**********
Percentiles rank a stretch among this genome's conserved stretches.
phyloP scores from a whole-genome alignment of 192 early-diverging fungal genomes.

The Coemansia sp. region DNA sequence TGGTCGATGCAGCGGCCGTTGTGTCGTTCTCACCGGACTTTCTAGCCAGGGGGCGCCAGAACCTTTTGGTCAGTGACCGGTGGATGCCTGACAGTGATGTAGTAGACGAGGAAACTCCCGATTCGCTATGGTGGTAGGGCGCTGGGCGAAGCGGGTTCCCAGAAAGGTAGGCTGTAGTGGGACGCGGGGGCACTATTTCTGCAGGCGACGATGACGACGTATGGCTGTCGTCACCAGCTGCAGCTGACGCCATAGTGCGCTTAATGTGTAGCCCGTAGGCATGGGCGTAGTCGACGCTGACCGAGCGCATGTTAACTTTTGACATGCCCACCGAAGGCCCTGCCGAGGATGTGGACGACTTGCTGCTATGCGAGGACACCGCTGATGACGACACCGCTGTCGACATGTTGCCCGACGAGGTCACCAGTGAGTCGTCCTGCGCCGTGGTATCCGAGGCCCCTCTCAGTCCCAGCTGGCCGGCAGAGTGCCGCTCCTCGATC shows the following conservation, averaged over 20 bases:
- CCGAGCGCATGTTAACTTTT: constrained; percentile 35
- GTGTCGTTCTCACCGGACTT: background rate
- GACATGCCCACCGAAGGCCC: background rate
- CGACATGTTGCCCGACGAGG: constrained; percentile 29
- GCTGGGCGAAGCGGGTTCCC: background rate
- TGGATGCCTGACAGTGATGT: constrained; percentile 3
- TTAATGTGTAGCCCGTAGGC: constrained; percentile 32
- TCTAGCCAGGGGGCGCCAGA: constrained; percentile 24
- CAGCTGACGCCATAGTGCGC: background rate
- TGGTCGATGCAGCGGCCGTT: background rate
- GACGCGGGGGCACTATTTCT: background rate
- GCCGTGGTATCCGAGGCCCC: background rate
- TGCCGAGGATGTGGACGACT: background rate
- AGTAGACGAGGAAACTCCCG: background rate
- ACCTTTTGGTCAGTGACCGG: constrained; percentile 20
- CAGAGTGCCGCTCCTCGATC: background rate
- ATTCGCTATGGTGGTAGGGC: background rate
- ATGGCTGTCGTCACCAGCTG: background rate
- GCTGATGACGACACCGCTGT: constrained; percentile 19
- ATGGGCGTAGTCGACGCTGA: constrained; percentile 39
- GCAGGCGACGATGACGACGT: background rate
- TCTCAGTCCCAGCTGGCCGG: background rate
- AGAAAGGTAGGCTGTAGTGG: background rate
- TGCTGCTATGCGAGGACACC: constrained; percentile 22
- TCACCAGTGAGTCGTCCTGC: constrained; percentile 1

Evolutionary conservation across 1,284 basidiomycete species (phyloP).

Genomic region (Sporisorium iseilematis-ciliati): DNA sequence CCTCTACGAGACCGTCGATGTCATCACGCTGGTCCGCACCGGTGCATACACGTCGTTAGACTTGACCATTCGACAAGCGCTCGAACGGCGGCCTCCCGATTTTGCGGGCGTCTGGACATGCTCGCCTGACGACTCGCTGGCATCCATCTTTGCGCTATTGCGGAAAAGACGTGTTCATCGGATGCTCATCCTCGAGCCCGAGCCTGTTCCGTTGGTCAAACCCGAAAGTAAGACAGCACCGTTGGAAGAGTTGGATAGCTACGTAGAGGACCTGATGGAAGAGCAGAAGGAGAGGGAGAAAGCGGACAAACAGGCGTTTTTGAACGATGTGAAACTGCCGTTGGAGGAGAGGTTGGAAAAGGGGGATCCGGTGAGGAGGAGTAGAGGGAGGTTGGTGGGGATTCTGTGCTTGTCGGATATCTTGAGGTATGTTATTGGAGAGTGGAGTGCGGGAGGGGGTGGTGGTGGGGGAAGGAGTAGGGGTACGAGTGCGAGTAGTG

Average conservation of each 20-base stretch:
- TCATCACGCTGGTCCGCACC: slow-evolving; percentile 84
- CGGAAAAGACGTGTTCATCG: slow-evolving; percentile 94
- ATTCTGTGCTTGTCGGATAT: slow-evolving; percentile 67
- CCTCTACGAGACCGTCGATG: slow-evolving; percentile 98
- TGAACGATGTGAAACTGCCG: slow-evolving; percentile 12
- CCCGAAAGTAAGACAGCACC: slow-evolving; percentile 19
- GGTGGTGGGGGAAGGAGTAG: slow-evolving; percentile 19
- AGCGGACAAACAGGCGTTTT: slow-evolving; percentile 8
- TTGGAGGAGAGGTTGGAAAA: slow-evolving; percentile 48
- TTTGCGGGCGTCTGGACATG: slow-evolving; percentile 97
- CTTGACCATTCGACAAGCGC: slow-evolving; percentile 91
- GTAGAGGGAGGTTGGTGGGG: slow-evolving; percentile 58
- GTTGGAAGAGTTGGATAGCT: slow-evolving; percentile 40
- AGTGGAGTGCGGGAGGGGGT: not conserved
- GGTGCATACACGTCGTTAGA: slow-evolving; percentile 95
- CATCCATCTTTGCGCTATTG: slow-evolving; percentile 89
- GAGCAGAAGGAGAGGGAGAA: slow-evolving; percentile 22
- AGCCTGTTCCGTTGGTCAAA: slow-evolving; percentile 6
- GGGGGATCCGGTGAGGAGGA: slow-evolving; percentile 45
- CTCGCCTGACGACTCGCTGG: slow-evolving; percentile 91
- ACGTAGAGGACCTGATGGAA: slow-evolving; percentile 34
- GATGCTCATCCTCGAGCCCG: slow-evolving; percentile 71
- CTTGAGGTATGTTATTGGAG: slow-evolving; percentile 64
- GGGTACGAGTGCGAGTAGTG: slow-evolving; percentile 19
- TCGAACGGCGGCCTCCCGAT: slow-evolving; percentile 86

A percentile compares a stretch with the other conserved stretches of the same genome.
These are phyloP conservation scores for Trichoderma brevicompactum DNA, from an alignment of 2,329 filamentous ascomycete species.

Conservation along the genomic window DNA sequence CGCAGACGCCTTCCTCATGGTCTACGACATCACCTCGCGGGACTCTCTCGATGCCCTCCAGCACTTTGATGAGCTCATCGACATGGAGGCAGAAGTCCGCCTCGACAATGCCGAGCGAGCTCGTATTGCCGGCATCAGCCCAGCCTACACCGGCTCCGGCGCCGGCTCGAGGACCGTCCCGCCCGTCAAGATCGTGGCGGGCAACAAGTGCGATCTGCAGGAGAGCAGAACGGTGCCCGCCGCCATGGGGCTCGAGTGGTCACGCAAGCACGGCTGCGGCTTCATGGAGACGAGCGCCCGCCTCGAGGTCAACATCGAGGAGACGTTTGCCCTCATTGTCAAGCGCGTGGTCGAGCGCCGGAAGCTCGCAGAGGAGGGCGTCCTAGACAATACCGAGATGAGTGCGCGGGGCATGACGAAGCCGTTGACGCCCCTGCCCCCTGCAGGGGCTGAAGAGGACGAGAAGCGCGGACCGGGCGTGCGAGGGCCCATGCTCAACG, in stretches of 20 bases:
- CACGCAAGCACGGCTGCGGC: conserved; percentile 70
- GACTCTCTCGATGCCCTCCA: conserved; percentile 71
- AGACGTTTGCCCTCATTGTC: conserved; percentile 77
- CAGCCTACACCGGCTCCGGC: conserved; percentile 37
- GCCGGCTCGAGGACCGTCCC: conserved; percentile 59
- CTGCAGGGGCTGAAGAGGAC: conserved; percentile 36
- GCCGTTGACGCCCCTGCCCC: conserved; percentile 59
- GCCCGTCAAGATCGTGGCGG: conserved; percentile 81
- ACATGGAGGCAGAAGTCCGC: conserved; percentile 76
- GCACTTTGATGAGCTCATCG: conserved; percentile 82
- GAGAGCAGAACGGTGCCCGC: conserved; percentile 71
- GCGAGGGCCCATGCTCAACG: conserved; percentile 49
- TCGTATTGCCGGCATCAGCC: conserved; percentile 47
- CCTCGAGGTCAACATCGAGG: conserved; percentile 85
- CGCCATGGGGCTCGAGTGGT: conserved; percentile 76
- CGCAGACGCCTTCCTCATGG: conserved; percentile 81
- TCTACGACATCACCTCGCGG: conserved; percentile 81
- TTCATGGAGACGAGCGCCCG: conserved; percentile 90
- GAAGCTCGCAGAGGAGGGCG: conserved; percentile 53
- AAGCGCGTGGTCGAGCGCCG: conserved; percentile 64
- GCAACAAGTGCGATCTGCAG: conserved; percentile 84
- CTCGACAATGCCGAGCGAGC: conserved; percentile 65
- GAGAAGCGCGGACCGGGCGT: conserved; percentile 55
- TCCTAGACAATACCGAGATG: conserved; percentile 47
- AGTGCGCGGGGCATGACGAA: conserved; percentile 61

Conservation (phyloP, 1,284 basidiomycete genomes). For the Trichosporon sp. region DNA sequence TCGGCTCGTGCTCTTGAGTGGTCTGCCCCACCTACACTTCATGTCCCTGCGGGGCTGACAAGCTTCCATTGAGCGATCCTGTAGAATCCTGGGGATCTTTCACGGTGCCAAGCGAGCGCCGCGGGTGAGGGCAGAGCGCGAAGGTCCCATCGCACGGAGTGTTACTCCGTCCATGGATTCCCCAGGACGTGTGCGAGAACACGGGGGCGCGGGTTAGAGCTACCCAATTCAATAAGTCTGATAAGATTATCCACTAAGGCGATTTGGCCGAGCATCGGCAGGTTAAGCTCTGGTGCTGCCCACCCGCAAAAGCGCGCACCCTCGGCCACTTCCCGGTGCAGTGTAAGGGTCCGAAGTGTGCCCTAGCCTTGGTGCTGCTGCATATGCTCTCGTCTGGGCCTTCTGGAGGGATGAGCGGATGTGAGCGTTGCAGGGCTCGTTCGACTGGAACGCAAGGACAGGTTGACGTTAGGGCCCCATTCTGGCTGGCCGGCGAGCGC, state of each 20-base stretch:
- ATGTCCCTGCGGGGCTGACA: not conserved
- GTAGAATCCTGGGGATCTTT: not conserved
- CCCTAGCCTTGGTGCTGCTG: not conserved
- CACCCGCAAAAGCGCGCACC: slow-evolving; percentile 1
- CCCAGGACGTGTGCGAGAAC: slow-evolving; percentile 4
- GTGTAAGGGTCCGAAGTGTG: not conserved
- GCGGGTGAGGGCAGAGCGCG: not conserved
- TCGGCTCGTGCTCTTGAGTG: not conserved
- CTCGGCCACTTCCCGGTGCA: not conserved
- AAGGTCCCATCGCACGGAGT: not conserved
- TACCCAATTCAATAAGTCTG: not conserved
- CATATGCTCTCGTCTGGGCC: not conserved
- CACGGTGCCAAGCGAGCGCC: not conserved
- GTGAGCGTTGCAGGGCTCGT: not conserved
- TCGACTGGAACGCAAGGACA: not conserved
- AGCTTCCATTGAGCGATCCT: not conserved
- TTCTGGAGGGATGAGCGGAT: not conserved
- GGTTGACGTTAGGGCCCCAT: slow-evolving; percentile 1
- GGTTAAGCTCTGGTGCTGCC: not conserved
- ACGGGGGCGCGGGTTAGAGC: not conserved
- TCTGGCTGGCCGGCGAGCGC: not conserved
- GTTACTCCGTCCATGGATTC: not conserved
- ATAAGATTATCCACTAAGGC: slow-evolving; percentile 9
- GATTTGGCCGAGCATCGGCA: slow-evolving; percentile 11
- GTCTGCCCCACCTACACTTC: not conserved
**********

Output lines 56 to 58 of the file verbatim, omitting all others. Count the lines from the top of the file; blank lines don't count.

- TCGAACGGCGGCCTCCCGAT: slow-evolving; percentile 86

A percentile compares a stretch with the other conserved stretches of the same genome.
These are phyloP conservation scores for Trichoderma brevicompactum DNA, from an alignment of 2,329 filamentous ascomycete species.